Now these folk have tried Google and failed, so where would I start looking? Google, it isn't the best research tool but it's the best for me and you in most situations. And if it isn't the best, but you get the information you wanted, do you care?
It is quick and dirty and at first so are my search results, but if you add a bit of Boolean Logic (which for you playing at home means you use the advanced search) then you soon find something. Now that something may not be what they want, but it might give me a clue. What people want and what I hear are two different things and while people will swear till they are blue in the face that theirs is the only spelling or only name for the think they want it often turns out that they know a lot less than they wanted to admit.

So, to get this 'quick and dirty' search happening I use Firefox as my browser. It isn't about hating Microsoft (although that's a pretty good reason) it is about how I can set up Firefox. Tabbed browsing and a customisable search box built in to the browser means I'm not spending all my time pressing the back button. I have Google, Wikipedia, Google AU, Google UK, Google images, IMDB, Amazon... all ready to go.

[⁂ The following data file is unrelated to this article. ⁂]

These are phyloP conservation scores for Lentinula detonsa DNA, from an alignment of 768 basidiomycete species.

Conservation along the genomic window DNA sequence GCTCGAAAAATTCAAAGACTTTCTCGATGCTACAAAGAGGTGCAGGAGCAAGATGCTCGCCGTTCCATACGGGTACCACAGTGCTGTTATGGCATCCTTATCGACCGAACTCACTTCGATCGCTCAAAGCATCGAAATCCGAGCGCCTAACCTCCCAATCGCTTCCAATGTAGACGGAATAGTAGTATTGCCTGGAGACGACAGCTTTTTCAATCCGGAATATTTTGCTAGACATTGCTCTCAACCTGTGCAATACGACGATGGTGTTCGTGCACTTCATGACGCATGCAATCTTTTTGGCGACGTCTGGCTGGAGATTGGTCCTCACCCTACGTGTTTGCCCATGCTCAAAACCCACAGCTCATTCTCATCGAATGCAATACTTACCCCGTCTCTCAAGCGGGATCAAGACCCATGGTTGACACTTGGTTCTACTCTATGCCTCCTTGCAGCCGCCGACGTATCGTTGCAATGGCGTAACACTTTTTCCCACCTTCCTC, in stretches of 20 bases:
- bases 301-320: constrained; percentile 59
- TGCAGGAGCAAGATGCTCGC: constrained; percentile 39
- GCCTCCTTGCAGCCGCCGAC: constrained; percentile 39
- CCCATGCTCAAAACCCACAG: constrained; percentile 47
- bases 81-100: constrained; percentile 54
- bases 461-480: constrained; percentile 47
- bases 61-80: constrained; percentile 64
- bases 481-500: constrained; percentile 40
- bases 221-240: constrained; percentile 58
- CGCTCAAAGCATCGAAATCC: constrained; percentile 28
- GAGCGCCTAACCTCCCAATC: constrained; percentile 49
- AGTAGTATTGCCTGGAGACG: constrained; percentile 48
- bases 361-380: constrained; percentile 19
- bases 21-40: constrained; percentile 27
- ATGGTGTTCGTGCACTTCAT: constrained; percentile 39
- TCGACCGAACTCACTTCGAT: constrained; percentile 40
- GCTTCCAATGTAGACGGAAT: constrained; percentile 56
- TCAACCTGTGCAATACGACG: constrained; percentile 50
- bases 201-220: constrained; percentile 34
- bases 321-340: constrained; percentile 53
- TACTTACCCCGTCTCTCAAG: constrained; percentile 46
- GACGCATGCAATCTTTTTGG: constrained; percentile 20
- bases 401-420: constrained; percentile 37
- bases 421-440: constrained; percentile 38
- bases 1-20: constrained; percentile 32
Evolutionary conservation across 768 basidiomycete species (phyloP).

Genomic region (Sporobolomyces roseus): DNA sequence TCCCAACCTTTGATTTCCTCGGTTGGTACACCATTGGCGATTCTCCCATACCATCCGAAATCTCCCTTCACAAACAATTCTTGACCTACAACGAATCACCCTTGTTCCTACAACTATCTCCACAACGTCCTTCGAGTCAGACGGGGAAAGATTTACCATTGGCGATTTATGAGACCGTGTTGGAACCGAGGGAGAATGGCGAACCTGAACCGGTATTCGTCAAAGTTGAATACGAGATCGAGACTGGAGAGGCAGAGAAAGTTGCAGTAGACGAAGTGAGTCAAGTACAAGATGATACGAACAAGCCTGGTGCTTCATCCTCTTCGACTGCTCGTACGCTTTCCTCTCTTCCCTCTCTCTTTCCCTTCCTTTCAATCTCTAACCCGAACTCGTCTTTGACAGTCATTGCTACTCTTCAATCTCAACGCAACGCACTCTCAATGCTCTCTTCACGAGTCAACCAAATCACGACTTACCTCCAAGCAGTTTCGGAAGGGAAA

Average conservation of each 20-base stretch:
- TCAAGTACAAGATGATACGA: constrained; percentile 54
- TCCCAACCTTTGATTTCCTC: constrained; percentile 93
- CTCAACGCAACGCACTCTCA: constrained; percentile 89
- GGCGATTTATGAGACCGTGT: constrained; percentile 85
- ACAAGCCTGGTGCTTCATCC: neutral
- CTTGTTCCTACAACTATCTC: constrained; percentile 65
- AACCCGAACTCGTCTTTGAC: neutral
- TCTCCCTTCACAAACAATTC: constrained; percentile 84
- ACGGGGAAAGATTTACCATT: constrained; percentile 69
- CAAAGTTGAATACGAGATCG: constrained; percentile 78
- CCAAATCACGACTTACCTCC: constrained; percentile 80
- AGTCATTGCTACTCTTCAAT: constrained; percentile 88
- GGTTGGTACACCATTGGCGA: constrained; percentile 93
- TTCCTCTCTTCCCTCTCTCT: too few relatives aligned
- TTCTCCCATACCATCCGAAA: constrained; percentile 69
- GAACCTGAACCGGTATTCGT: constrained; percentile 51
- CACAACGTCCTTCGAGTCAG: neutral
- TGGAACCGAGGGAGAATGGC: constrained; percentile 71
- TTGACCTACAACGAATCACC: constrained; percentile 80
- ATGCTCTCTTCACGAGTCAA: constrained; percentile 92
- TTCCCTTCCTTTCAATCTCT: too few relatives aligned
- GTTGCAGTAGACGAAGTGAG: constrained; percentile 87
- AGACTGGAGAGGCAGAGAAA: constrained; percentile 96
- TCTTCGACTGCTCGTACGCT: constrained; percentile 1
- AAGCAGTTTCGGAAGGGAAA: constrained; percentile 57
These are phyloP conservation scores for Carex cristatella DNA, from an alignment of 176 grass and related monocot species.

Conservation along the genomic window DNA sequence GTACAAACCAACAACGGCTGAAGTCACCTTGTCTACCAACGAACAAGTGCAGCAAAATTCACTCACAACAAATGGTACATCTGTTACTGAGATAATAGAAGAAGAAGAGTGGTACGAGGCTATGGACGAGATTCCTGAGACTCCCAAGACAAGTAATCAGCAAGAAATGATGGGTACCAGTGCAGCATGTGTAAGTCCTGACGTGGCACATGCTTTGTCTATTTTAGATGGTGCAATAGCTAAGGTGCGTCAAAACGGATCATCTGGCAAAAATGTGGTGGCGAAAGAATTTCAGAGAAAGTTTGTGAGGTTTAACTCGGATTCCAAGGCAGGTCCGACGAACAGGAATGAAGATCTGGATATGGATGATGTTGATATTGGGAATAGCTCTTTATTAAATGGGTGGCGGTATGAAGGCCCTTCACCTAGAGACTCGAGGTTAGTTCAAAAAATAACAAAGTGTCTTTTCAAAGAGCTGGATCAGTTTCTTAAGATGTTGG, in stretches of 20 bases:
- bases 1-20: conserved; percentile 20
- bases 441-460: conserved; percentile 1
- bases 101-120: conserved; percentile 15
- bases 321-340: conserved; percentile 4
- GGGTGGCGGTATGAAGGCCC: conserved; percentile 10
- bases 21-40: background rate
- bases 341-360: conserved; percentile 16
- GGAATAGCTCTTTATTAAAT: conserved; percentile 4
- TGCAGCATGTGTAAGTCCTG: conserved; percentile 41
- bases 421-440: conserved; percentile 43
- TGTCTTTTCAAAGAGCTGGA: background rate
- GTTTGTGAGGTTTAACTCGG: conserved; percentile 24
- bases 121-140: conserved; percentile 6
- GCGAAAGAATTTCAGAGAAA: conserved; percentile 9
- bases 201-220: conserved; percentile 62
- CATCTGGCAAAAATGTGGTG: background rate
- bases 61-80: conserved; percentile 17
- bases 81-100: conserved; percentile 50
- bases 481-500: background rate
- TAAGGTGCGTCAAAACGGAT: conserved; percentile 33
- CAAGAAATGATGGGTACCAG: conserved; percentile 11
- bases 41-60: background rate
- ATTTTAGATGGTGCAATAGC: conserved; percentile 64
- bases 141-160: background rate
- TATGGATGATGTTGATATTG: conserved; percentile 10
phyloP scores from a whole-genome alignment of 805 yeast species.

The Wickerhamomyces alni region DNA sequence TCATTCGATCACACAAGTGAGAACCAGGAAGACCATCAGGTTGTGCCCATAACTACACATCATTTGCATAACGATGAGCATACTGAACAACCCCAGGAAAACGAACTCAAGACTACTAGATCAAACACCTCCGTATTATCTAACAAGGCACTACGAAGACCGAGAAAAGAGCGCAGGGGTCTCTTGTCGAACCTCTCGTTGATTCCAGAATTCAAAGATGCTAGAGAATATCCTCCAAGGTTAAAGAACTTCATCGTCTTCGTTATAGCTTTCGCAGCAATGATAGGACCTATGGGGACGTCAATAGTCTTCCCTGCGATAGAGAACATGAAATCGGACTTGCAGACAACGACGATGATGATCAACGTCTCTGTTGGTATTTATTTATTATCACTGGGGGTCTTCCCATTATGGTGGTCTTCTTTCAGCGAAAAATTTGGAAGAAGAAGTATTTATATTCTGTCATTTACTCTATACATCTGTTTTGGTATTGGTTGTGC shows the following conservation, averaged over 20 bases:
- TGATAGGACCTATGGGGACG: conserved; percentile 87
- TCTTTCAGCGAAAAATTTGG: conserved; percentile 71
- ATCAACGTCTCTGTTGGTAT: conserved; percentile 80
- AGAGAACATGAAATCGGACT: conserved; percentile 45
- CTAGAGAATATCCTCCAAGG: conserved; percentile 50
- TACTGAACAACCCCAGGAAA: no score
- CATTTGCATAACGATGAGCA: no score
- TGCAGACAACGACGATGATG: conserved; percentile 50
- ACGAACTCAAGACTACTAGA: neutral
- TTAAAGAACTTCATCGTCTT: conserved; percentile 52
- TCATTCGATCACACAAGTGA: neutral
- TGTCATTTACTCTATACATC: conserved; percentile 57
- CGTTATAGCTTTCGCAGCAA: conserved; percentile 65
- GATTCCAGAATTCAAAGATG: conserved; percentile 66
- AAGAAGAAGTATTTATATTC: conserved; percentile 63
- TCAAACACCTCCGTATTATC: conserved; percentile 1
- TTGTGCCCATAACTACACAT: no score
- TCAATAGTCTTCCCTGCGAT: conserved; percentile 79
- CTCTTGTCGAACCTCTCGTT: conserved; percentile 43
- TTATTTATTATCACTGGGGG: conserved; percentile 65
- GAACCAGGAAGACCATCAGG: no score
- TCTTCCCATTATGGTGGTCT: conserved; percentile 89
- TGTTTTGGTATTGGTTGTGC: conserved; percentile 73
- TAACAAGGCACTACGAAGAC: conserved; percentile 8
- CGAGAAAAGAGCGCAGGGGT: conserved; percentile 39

Having a mouse with the ability to middle click is fantastic too. I set this up to open in new tab and so from my first search page I can get results loading and come back to them. Keep searching, change your search terms or your search engine then see what you've got in your tabs.

01 June, 2006

how to die in a ditch

pick your debates
who will care if you are wrong
do you care?
Are you tying your point onto someone else's wagon? What if they fall, how does your point stand?

31 May, 2006

Why the adhd librarian should be a guest on Rove Live.

Caution, this post is only for Australians!
Non-Australians should not read any further, but rather should move as quickly as possible to an Australian Consulate and begin filling out an application to emigrate.

Before I start on any claims that I myself am funny, let me set a scene.

Rove McManus
has been the new Daryl Somers for some time now. A crown he has managed to hold on despite the actual Daryl Somers returning like some sort of reanimated light entertainment zombie.
Daryl seems to be working to be the new Don Lane or perhaps a male Kerry-Anne?
So, what has this to do with me getting a national TV gig? Well, who remembers Daryl? the patrons of a Public Library, that's who. The very people who are asking my help choosing their large print Barbara Cartland novels because they dropped their bifocals in their colostomy bag.